A man rolled out the red carpet in the lobby of the Elangeni Hotel and sprayed it with cleaning solution before giving it a vigorous brushing. The carpet was for Bafana Bafana, who would be playing Nigeria’s Super Eagles in a friendly in Durban.
Sports teams often stay at the hotel because it is conveniently just down the road from the Moses Mabhida Stadium. Or perhaps they just enjoy the food there.
The Maharani and Elangeni loom over Durban’s beachfront. The Elangeni is curved, like a page in an upright book. Awkwardly, the two buildings are separated by a sliver of a residential block of flats called the Maluti, but after about R220-million worth of renovations, both hotels are now being billed as a single four-star complex called the Southern Sun Elangeni & Maharani.
Apparently there was talk of buying a floor of the Maluti apartments and breaking down the walls to build a walkway between the hotels, but this would probably cost about R15-million, so for now you just use the pavement and walk next door.
While Bafana stayed at the Elangeni, the Eagles were at the Maharani: a team to each tower.
Executive chef Shaun Munro is in charge of all the eating that goes on at the 734-room hotel–the biggest in the country. He says that team menus tend to be bland, so he cannot “flood it with beautiful butter and cream”, so instead he uses fresh herbs or lemon zest to intensify the flavours.
The team doctors will meet Munro to discuss their dietary requirements after they arrive at the hotel, but the menu for match day is a closely guarded secret and is only handed over to the chef the night before the game.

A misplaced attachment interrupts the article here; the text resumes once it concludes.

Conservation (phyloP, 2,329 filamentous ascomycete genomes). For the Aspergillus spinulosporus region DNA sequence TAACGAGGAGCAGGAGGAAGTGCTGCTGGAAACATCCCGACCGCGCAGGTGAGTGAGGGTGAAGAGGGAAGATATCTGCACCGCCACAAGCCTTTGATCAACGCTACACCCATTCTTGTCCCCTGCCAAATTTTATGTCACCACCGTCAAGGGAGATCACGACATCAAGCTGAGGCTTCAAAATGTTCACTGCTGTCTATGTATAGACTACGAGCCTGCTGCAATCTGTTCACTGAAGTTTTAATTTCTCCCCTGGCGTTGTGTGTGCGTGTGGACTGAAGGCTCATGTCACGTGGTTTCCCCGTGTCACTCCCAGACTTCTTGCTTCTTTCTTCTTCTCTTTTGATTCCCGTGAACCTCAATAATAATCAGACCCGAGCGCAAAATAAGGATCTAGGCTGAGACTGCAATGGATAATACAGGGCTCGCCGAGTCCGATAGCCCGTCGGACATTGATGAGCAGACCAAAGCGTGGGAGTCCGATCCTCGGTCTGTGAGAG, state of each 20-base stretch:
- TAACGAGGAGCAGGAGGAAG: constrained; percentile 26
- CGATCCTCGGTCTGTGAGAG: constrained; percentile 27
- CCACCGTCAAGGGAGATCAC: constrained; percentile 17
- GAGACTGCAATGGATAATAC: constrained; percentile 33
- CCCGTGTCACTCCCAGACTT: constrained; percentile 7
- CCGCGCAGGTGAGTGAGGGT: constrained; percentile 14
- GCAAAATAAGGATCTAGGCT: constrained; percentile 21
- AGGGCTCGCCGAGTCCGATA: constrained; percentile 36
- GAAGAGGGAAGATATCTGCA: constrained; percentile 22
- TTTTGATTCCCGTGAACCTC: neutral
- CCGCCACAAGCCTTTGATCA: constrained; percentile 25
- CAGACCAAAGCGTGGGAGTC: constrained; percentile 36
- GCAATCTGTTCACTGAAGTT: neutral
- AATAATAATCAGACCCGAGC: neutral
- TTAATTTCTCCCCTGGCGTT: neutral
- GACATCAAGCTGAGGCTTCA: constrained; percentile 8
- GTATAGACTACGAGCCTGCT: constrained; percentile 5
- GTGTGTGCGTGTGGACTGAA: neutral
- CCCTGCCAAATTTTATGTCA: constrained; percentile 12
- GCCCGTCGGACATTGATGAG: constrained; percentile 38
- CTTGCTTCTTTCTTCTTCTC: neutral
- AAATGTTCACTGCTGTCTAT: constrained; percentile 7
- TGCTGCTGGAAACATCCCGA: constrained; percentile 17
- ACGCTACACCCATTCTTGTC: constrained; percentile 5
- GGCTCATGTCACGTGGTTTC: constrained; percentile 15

I had a look at the menu breakdown for the Super Eagles, which stated: "No butter on match day."Ahead of the match, however, they ordered gateaux. They also wanted 10kg of ice to be available "for treatment".
Bafana were having, among other things, oxtail, mealies, jacket potatoes, tomato bredie and stiff pap.
Teams will typically eat lots of chicken breast, grilled kingklip, soup, pasta, rice and cottage cheese, and have been known to order platters of avocado.
Whether the match has been won–or lost –afterwards, "the rugby boys", says Munro, will “go all out” and have braais with thick-cut steaks and beers and “Jaeger bombs”. They’ll also order prawns, stir-fries and sushi for their suite. Teams from the Western Province have a penchant for samoosas, he tells me.
The hotel goes through about 7 000 litres of juice a month, 5 000 eggs, 1 600 blocks of butter, half a tonne of fresh fish and 3 000kg of lamb. All this is consumed at the hotel’s two bars and six restaurants, as well as through room service, which, all told, sold about R7-million worth of food last month. Most of this is prepared in the central kitchen, a giant room hidden deep in the building near the conference rooms, where about 140 staff slave away day and night.
My visit to the Elangeni is a study in consumption. Munro says South Africans typically eat more than double the protein than visiting Europeans do, who prefer fish, fruit and vegetables.